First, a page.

UK e-tailers scurry to scrap dodgy Heavy Metal covers
IWF says acts in good faith - what about Blind Faith?
UK e-tailers are scrambling to remove images of the Scorpions Virgin Killer album which led the Internet Watch Foundation to ban much of Wikipedia yesterday.
The IWF claimed the article, and artwork, on Wikipedia were child pornography and added the URL to its banned list distributed to most UK Internet Service Providers.
But an IWF spokeswoman was unable to explain to Radio 4 why she had not also added Amazon pages to the list. The image of a naked prepubescent girl was freely available on Amazon.com and other retailers this morning. The suspicion is that the IWF moves more slowly against commercial sites with aggressive lawyers.
But this quickly changed by lunch time: e-tailer Zavvi.com has blocked the album cover with a green square which says "offensive image".
The album cover image is not on Amazon.co.uk but it is still proudly displayed on Amazon.com. Play.com still had a black and white version of the image on display on a double CD.
Later in the day the IWF said it only reacted to complaints and did not go around looking for offensive images.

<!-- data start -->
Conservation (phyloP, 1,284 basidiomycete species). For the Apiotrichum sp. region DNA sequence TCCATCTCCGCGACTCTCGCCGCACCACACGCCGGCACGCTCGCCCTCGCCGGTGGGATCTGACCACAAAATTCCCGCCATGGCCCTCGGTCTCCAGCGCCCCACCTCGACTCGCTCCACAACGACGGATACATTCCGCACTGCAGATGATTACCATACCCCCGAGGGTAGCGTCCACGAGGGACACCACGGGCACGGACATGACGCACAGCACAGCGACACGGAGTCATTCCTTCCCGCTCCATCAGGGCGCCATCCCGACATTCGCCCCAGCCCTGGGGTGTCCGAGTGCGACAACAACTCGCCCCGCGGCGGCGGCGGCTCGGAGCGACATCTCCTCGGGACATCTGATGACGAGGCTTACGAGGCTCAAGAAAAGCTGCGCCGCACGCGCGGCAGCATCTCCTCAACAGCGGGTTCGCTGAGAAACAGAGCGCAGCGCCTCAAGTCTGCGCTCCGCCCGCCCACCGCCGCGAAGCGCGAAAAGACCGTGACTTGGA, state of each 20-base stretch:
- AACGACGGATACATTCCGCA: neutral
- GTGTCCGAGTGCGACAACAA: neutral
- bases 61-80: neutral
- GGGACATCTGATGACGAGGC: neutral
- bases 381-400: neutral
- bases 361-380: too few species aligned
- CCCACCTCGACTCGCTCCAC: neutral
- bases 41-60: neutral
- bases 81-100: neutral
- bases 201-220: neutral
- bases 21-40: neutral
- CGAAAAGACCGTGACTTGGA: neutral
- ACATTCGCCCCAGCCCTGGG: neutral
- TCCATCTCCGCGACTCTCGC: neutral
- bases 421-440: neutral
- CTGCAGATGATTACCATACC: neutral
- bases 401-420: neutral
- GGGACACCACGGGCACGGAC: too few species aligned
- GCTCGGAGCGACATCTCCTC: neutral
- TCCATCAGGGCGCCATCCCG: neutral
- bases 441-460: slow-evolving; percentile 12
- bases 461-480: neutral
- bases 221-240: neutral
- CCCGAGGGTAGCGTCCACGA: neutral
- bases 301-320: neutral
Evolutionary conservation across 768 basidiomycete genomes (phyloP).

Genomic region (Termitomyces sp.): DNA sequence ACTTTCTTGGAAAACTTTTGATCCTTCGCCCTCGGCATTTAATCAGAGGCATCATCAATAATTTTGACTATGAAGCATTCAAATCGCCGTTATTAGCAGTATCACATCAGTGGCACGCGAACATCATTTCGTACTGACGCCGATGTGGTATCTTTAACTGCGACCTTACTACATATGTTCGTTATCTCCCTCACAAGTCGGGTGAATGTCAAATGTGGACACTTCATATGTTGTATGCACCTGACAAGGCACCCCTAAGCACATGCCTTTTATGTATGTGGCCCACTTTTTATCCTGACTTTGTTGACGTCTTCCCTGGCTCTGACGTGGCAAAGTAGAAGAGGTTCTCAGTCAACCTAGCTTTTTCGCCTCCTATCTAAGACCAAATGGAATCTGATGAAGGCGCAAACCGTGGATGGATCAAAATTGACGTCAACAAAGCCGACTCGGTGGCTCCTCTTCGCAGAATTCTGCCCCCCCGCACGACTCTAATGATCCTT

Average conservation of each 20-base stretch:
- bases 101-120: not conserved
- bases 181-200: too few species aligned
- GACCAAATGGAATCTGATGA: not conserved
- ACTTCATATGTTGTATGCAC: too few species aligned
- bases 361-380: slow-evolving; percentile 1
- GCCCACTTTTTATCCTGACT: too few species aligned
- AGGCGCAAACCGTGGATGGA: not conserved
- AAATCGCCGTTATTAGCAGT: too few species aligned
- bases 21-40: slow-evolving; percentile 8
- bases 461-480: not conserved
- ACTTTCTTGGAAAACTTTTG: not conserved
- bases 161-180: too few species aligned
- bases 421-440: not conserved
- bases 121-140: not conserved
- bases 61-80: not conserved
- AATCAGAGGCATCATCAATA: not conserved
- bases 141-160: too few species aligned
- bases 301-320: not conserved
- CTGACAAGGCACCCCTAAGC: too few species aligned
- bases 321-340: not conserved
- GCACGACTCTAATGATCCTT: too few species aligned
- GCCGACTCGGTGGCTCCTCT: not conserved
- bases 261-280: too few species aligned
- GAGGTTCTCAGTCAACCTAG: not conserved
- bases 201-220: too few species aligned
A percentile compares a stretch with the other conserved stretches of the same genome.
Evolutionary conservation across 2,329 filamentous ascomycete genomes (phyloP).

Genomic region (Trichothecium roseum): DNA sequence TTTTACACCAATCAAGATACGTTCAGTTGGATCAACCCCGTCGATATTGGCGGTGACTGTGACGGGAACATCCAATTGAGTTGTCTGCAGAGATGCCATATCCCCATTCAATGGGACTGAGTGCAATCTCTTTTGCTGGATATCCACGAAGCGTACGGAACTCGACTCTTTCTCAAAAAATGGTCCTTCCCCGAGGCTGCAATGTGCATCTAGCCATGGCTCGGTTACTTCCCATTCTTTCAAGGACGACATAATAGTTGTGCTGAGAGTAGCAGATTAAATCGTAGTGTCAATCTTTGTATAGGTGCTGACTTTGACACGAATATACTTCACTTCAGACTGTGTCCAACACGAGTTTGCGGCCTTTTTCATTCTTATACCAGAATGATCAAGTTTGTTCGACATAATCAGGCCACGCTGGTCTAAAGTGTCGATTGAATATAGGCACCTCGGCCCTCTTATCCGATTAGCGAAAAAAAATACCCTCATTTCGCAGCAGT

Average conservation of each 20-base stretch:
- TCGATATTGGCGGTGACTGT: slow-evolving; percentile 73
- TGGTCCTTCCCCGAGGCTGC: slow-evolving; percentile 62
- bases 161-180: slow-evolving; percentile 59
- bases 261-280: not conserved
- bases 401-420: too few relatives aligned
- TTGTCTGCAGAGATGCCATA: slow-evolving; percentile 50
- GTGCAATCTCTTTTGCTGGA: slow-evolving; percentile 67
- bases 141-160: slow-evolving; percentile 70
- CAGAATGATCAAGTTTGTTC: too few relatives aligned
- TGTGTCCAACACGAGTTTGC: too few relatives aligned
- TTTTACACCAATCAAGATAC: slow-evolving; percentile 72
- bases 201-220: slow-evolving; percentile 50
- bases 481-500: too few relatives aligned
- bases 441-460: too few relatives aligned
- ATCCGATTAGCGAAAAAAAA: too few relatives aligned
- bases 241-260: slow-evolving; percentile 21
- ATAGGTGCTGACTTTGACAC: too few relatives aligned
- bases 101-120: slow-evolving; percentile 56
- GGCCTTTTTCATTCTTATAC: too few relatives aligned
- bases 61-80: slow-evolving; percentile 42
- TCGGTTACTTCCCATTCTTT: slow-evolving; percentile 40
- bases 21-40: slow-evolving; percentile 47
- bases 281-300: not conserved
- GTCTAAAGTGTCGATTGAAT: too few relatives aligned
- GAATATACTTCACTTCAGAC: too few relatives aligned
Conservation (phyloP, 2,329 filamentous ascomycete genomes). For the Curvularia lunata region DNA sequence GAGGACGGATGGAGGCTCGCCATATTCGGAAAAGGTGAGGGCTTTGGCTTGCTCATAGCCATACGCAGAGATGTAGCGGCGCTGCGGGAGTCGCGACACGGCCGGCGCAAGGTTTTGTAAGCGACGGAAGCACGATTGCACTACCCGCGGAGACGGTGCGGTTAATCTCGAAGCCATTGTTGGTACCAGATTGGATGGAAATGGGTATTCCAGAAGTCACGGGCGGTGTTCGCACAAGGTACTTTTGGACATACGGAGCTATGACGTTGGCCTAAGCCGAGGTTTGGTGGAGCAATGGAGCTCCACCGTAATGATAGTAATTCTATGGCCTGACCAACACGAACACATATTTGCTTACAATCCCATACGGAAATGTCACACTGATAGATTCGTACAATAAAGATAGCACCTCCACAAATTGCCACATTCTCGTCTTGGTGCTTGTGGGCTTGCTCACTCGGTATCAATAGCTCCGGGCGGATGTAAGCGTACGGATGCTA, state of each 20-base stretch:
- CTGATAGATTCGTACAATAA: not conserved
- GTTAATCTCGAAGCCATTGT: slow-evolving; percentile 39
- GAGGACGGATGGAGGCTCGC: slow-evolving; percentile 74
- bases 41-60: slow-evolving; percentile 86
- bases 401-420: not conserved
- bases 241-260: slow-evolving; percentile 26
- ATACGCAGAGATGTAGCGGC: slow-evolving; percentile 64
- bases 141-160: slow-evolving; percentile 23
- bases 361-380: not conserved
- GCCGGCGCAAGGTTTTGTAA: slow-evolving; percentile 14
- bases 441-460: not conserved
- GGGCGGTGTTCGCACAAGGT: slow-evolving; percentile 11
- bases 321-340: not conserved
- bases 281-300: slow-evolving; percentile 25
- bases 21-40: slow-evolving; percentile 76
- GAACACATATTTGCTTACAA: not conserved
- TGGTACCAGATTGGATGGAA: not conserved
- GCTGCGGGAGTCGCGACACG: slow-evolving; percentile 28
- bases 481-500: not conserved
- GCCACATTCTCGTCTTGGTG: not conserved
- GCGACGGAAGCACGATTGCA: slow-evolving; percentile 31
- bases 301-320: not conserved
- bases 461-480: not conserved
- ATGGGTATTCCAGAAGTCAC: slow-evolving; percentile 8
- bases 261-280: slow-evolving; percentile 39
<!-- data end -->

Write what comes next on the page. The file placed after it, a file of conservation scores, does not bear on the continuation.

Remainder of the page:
"We have now received several complaints about the image that was blocked at the weekend being hosted on Amazon. And are in the process of reassessing the image in line with our complaints procedure. No further action will be taken until this procedure is complete," it said. "The IWF does its work in good faith, interpreting current legislation on behalf of industry and the public."
The problem is made worse for e-tailers because they are marketing today as "Mega Monday" - supposedly the day the internet nears meltdown under the huge weight of crazed internet shoppers stocking up for Christmas. No actual sign of that in load times at any of the sites we've visited today, suggesting perhaps that the Scorpions were not on many people's shopping lists.
The other problem with the whole furore is that it shines a light on the huge back catalogue of 70s rock with what now appears to be album art.
Tastes have changed of course, but Blind Faith's album cover was of a topless 13-year-old holding a rather phallic model spaceship does seem a little out there - you can find it on Wikipedia, and presumably complain to the IWF and get it banned again.
Or maybe Led Zeppelin is more to your taste - the cover of Houses of the Holy will presumably also raise the ire of the IWF.®
Sponsored: Customer Identity and Access Management